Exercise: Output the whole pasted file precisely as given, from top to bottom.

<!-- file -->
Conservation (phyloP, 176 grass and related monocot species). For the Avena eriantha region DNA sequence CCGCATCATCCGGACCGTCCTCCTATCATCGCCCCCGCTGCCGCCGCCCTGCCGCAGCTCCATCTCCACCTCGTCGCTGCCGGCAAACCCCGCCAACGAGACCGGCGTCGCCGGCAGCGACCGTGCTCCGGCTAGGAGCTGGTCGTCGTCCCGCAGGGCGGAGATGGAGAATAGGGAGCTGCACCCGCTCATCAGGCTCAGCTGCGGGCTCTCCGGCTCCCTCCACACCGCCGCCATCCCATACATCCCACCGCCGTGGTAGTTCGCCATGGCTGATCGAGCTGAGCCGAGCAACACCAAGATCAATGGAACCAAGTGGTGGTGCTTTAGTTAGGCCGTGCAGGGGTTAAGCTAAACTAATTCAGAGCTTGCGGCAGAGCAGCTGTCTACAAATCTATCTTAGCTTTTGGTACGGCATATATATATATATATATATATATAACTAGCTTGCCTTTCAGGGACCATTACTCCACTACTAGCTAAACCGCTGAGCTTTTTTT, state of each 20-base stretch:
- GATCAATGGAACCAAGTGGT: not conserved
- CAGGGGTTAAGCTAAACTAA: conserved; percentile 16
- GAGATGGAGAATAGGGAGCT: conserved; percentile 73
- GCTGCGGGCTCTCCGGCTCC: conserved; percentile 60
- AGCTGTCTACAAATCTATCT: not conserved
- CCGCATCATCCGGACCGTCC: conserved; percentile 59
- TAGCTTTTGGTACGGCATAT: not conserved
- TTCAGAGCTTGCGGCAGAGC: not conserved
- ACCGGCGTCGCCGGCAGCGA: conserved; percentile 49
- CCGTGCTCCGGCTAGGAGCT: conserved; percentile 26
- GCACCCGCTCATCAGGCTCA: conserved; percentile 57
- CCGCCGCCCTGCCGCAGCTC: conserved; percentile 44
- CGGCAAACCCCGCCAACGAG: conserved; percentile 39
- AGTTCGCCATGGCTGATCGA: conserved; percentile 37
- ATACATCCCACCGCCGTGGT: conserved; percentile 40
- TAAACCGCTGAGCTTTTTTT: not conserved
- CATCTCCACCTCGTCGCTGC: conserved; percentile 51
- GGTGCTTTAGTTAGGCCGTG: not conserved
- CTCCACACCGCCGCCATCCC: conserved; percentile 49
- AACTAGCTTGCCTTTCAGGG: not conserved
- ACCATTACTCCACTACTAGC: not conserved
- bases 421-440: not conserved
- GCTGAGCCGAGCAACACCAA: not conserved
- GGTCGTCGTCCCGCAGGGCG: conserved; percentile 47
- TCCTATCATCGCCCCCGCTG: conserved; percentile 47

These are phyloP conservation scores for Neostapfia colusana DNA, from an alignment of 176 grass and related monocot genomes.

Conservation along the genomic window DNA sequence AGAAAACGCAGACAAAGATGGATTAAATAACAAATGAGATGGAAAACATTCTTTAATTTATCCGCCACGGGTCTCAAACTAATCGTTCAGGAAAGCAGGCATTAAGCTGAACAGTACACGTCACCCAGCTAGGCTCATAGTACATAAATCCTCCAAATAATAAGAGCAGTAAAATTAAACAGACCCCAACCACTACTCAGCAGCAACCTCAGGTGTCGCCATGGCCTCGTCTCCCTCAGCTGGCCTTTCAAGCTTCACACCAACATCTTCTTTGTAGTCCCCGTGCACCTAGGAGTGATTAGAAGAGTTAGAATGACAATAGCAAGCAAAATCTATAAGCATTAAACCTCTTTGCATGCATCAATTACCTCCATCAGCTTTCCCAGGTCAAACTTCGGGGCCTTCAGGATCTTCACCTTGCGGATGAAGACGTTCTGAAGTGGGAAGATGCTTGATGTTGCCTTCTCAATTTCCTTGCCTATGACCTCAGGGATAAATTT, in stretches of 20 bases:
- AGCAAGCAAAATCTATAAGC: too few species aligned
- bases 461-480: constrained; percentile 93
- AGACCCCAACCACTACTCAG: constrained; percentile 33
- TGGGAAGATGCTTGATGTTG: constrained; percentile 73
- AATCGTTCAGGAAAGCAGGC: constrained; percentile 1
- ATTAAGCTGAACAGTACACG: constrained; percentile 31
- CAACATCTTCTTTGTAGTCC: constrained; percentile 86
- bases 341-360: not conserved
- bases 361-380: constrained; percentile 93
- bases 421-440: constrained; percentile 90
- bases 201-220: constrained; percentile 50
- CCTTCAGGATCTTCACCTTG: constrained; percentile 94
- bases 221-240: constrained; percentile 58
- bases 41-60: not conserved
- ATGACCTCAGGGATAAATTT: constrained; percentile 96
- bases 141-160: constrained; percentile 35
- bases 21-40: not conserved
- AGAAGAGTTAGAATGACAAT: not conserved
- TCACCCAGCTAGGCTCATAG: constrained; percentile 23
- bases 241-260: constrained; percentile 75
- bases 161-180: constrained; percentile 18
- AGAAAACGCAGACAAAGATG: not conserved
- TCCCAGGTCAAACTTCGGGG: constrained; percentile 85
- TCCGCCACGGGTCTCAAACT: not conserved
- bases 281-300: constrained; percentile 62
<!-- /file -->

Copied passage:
Conservation (phyloP, 176 grass and related monocot species). For the Avena eriantha region DNA sequence CCGCATCATCCGGACCGTCCTCCTATCATCGCCCCCGCTGCCGCCGCCCTGCCGCAGCTCCATCTCCACCTCGTCGCTGCCGGCAAACCCCGCCAACGAGACCGGCGTCGCCGGCAGCGACCGTGCTCCGGCTAGGAGCTGGTCGTCGTCCCGCAGGGCGGAGATGGAGAATAGGGAGCTGCACCCGCTCATCAGGCTCAGCTGCGGGCTCTCCGGCTCCCTCCACACCGCCGCCATCCCATACATCCCACCGCCGTGGTAGTTCGCCATGGCTGATCGAGCTGAGCCGAGCAACACCAAGATCAATGGAACCAAGTGGTGGTGCTTTAGTTAGGCCGTGCAGGGGTTAAGCTAAACTAATTCAGAGCTTGCGGCAGAGCAGCTGTCTACAAATCTATCTTAGCTTTTGGTACGGCATATATATATATATATATATATATAACTAGCTTGCCTTTCAGGGACCATTACTCCACTACTAGCTAAACCGCTGAGCTTTTTTT, state of each 20-base stretch:
- GATCAATGGAACCAAGTGGT: not conserved
- CAGGGGTTAAGCTAAACTAA: conserved; percentile 16
- GAGATGGAGAATAGGGAGCT: conserved; percentile 73
- GCTGCGGGCTCTCCGGCTCC: conserved; percentile 60
- AGCTGTCTACAAATCTATCT: not conserved
- CCGCATCATCCGGACCGTCC: conserved; percentile 59
- TAGCTTTTGGTACGGCATAT: not conserved
- TTCAGAGCTTGCGGCAGAGC: not conserved
- ACCGGCGTCGCCGGCAGCGA: conserved; percentile 49
- CCGTGCTCCGGCTAGGAGCT: conserved; percentile 26
- GCACCCGCTCATCAGGCTCA: conserved; percentile 57
- CCGCCGCCCTGCCGCAGCTC: conserved; percentile 44
- CGGCAAACCCCGCCAACGAG: conserved; percentile 39
- AGTTCGCCATGGCTGATCGA: conserved; percentile 37
- ATACATCCCACCGCCGTGGT: conserved; percentile 40
- TAAACCGCTGAGCTTTTTTT: not conserved
- CATCTCCACCTCGTCGCTGC: conserved; percentile 51
- GGTGCTTTAGTTAGGCCGTG: not conserved
- CTCCACACCGCCGCCATCCC: conserved; percentile 49
- AACTAGCTTGCCTTTCAGGG: not conserved
- ACCATTACTCCACTACTAGC: not conserved
- bases 421-440: not conserved
- GCTGAGCCGAGCAACACCAA: not conserved
- GGTCGTCGTCCCGCAGGGCG: conserved; percentile 47
- TCCTATCATCGCCCCCGCTG: conserved; percentile 47

These are phyloP conservation scores for Neostapfia colusana DNA, from an alignment of 176 grass and related monocot genomes.

Conservation along the genomic window DNA sequence AGAAAACGCAGACAAAGATGGATTAAATAACAAATGAGATGGAAAACATTCTTTAATTTATCCGCCACGGGTCTCAAACTAATCGTTCAGGAAAGCAGGCATTAAGCTGAACAGTACACGTCACCCAGCTAGGCTCATAGTACATAAATCCTCCAAATAATAAGAGCAGTAAAATTAAACAGACCCCAACCACTACTCAGCAGCAACCTCAGGTGTCGCCATGGCCTCGTCTCCCTCAGCTGGCCTTTCAAGCTTCACACCAACATCTTCTTTGTAGTCCCCGTGCACCTAGGAGTGATTAGAAGAGTTAGAATGACAATAGCAAGCAAAATCTATAAGCATTAAACCTCTTTGCATGCATCAATTACCTCCATCAGCTTTCCCAGGTCAAACTTCGGGGCCTTCAGGATCTTCACCTTGCGGATGAAGACGTTCTGAAGTGGGAAGATGCTTGATGTTGCCTTCTCAATTTCCTTGCCTATGACCTCAGGGATAAATTT, in stretches of 20 bases:
- AGCAAGCAAAATCTATAAGC: too few species aligned
- bases 461-480: constrained; percentile 93
- AGACCCCAACCACTACTCAG: constrained; percentile 33
- TGGGAAGATGCTTGATGTTG: constrained; percentile 73
- AATCGTTCAGGAAAGCAGGC: constrained; percentile 1
- ATTAAGCTGAACAGTACACG: constrained; percentile 31
- CAACATCTTCTTTGTAGTCC: constrained; percentile 86
- bases 341-360: not conserved
- bases 361-380: constrained; percentile 93
- bases 421-440: constrained; percentile 90
- bases 201-220: constrained; percentile 50
- CCTTCAGGATCTTCACCTTG: constrained; percentile 94
- bases 221-240: constrained; percentile 58
- bases 41-60: not conserved
- ATGACCTCAGGGATAAATTT: constrained; percentile 96
- bases 141-160: constrained; percentile 35
- bases 21-40: not conserved
- AGAAGAGTTAGAATGACAAT: not conserved
- TCACCCAGCTAGGCTCATAG: constrained; percentile 23
- bases 241-260: constrained; percentile 75
- bases 161-180: constrained; percentile 18
- AGAAAACGCAGACAAAGATG: not conserved
- TCCCAGGTCAAACTTCGGGG: constrained; percentile 85
- TCCGCCACGGGTCTCAAACT: not conserved
- bases 281-300: constrained; percentile 62